In the past few months, there have been additional developments regarding the Guidance:
First, signaling its intent to crack down on certain use of criminal history information by employers, in June 2013, the EEOC filed suit against two employers—BMW and Dollar General. In each case, the EEOC claims that the employers’ use of criminal background information violates Title VII of the Civil Rights Act. Click here for the EEOC’s press release about these lawsuits.
Second, at least some states have indicated disagreement with the EEOC’s position and have asked the EEOC to back down. In July 2013, the attorneys general from nine states wrote a letter to the EEOC urging it to dismiss the lawsuits against BMW and Dollar General and to rescind the Guidance. According to these attorneys general, the EEOC has gone too far: “We believe that these lawsuits and your application of the law, as articulated through your enforcement guidance, are misguided and a quintessential example of gross federal overreach.” The letter was signed by the attorneys general from Alabama, Colorado, Georgia, Kansas, Montana, Nebraska, South Carolina, Utah, and West Virginia.
And third, most recently on August 9, 2013, the district court for the District of Maryland dismissed an EEOC criminal-history case (EEOC v. Freeman). In dismissing the EEOC’s case, the district court commented on the EEOC’s attempt to limit the use of criminal history information in the employment context without more robust proof of discrimination:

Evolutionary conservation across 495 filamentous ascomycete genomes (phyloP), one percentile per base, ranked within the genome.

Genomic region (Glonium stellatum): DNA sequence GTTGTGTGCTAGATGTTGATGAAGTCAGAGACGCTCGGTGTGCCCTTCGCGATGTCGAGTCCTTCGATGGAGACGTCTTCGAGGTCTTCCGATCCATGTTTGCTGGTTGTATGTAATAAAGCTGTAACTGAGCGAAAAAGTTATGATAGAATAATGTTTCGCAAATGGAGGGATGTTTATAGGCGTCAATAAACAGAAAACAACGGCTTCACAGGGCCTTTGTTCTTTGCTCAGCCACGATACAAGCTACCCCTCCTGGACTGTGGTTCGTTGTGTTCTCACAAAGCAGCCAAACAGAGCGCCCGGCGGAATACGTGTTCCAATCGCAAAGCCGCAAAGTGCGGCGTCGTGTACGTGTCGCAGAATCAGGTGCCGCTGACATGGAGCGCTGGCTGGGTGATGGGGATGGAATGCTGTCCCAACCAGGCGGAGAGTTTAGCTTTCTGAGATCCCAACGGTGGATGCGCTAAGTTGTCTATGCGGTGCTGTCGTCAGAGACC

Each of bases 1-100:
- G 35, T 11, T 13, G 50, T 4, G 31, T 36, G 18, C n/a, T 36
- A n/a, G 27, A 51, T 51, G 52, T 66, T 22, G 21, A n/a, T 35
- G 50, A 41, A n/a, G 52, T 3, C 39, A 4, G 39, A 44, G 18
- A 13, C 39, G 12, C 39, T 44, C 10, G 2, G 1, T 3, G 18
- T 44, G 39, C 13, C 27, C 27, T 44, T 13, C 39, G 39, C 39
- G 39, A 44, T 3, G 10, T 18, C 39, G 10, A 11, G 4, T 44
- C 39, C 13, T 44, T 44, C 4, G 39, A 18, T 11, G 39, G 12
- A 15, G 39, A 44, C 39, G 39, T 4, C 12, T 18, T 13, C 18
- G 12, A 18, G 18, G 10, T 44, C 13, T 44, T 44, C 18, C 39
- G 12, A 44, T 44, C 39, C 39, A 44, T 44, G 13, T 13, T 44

The story of the present action has been that of a theory in search of facts to support it. But there are simply no facts here to support a theory of disparate impact resulting from any identified, specific practice of the Defendant.
Indeed, any rational employer in the United States should pause to consider the implications of actions of this nature brought based upon such inadequate data. By bringing actions of this nature, the EEOC has placed many employers in the “Hobson’s choice” of ignoring criminal history and credit background, thus exposing themselves to potential liability for criminal and fraudulent acts committed by employees, on the one hand, or incurring the wrath of the EEOC for having utilized information deemed fundamental by most employers. Something more, far more, than what is relied upon by the EEOC in this case must be utilized to justify a disparate impact claim based upon criminal history and credit checks. To require less, would be to condemn the use of common sense, and this is simply not what the discrimination laws of this country require.
It now remains to be seen what effect, if any, the push back from certain states and the recent Freeman decision will have on the EEOC’s attempts to attack and limit the use of criminal history information in the hiring process.
For more information about this topic or other employment matters, please contact a member of our employment group or call 208.344.6000.